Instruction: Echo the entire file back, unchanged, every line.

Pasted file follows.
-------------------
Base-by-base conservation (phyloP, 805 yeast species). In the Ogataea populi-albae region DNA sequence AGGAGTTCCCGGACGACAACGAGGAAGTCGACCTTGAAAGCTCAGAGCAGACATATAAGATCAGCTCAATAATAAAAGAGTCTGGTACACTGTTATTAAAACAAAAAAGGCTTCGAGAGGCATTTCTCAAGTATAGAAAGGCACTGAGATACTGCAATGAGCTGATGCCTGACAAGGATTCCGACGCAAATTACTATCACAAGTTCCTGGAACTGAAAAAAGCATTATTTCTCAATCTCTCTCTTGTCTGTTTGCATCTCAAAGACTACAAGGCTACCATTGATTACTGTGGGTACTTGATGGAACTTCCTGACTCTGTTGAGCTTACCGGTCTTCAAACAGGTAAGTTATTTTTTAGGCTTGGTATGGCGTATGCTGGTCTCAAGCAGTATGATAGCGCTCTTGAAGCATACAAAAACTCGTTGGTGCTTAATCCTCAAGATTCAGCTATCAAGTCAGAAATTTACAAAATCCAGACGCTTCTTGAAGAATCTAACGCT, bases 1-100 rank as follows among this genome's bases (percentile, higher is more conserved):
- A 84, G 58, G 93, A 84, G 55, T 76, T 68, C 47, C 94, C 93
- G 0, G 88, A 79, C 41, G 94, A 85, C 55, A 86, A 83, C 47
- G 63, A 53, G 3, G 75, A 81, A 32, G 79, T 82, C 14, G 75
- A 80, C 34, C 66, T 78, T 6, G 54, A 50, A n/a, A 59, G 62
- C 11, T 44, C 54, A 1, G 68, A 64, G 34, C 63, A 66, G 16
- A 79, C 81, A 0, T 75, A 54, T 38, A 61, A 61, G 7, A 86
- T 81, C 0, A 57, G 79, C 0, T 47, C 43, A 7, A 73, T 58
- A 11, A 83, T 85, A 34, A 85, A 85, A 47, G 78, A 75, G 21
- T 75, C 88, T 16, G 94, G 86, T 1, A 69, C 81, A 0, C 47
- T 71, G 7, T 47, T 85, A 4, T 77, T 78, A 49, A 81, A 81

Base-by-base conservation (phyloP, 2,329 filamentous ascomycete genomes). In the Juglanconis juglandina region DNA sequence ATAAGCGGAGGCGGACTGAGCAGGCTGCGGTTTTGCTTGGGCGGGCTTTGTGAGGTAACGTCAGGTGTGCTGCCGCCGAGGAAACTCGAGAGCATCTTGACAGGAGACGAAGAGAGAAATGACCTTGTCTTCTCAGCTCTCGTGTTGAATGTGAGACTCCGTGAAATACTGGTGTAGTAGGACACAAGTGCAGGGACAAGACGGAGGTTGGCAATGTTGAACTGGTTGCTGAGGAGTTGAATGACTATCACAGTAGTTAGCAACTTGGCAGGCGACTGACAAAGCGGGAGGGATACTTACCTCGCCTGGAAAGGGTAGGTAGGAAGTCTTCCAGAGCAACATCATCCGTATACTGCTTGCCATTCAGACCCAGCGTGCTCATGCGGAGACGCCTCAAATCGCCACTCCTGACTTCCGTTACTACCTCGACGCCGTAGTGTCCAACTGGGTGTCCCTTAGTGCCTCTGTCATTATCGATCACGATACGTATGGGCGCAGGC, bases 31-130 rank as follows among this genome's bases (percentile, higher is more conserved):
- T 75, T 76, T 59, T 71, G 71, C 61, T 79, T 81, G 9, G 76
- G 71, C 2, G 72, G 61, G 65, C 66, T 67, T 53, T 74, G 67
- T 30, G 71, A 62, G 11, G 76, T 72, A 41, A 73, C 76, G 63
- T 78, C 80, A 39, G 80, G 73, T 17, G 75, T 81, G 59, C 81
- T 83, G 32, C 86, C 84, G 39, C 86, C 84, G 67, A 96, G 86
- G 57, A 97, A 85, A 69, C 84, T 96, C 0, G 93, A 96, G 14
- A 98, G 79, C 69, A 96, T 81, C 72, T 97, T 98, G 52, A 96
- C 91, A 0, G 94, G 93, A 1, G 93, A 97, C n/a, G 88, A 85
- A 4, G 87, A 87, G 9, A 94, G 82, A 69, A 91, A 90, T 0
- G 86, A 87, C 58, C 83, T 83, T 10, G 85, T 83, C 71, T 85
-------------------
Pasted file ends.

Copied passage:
Base-by-base conservation (phyloP, 805 yeast species). In the Ogataea populi-albae region DNA sequence AGGAGTTCCCGGACGACAACGAGGAAGTCGACCTTGAAAGCTCAGAGCAGACATATAAGATCAGCTCAATAATAAAAGAGTCTGGTACACTGTTATTAAAACAAAAAAGGCTTCGAGAGGCATTTCTCAAGTATAGAAAGGCACTGAGATACTGCAATGAGCTGATGCCTGACAAGGATTCCGACGCAAATTACTATCACAAGTTCCTGGAACTGAAAAAAGCATTATTTCTCAATCTCTCTCTTGTCTGTTTGCATCTCAAAGACTACAAGGCTACCATTGATTACTGTGGGTACTTGATGGAACTTCCTGACTCTGTTGAGCTTACCGGTCTTCAAACAGGTAAGTTATTTTTTAGGCTTGGTATGGCGTATGCTGGTCTCAAGCAGTATGATAGCGCTCTTGAAGCATACAAAAACTCGTTGGTGCTTAATCCTCAAGATTCAGCTATCAAGTCAGAAATTTACAAAATCCAGACGCTTCTTGAAGAATCTAACGCT, bases 1-100 rank as follows among this genome's bases (percentile, higher is more conserved):
- A 84, G 58, G 93, A 84, G 55, T 76, T 68, C 47, C 94, C 93
- G 0, G 88, A 79, C 41, G 94, A 85, C 55, A 86, A 83, C 47
- G 63, A 53, G 3, G 75, A 81, A 32, G 79, T 82, C 14, G 75
- A 80, C 34, C 66, T 78, T 6, G 54, A 50, A n/a, A 59, G 62
- C 11, T 44, C 54, A 1, G 68, A 64, G 34, C 63, A 66, G 16
- A 79, C 81, A 0, T 75, A 54, T 38, A 61, A 61, G 7, A 86
- T 81, C 0, A 57, G 79, C 0, T 47, C 43, A 7, A 73, T 58
- A 11, A 83, T 85, A 34, A 85, A 85, A 47, G 78, A 75, G 21
- T 75, C 88, T 16, G 94, G 86, T 1, A 69, C 81, A 0, C 47
- T 71, G 7, T 47, T 85, A 4, T 77, T 78, A 49, A 81, A 81

Base-by-base conservation (phyloP, 2,329 filamentous ascomycete genomes). In the Juglanconis juglandina region DNA sequence ATAAGCGGAGGCGGACTGAGCAGGCTGCGGTTTTGCTTGGGCGGGCTTTGTGAGGTAACGTCAGGTGTGCTGCCGCCGAGGAAACTCGAGAGCATCTTGACAGGAGACGAAGAGAGAAATGACCTTGTCTTCTCAGCTCTCGTGTTGAATGTGAGACTCCGTGAAATACTGGTGTAGTAGGACACAAGTGCAGGGACAAGACGGAGGTTGGCAATGTTGAACTGGTTGCTGAGGAGTTGAATGACTATCACAGTAGTTAGCAACTTGGCAGGCGACTGACAAAGCGGGAGGGATACTTACCTCGCCTGGAAAGGGTAGGTAGGAAGTCTTCCAGAGCAACATCATCCGTATACTGCTTGCCATTCAGACCCAGCGTGCTCATGCGGAGACGCCTCAAATCGCCACTCCTGACTTCCGTTACTACCTCGACGCCGTAGTGTCCAACTGGGTGTCCCTTAGTGCCTCTGTCATTATCGATCACGATACGTATGGGCGCAGGC, bases 31-130 rank as follows among this genome's bases (percentile, higher is more conserved):
- T 75, T 76, T 59, T 71, G 71, C 61, T 79, T 81, G 9, G 76
- G 71, C 2, G 72, G 61, G 65, C 66, T 67, T 53, T 74, G 67
- T 30, G 71, A 62, G 11, G 76, T 72, A 41, A 73, C 76, G 63
- T 78, C 80, A 39, G 80, G 73, T 17, G 75, T 81, G 59, C 81
- T 83, G 32, C 86, C 84, G 39, C 86, C 84, G 67, A 96, G 86
- G 57, A 97, A 85, A 69, C 84, T 96, C 0, G 93, A 96, G 14
- A 98, G 79, C 69, A 96, T 81, C 72, T 97, T 98, G 52, A 96
- C 91, A 0, G 94, G 93, A 1, G 93, A 97, C n/a, G 88, A 85
- A 4, G 87, A 87, G 9, A 94, G 82, A 69, A 91, A 90, T 0
- G 86, A 87, C 58, C 83, T 83, T 10, G 85, T 83, C 71, T 85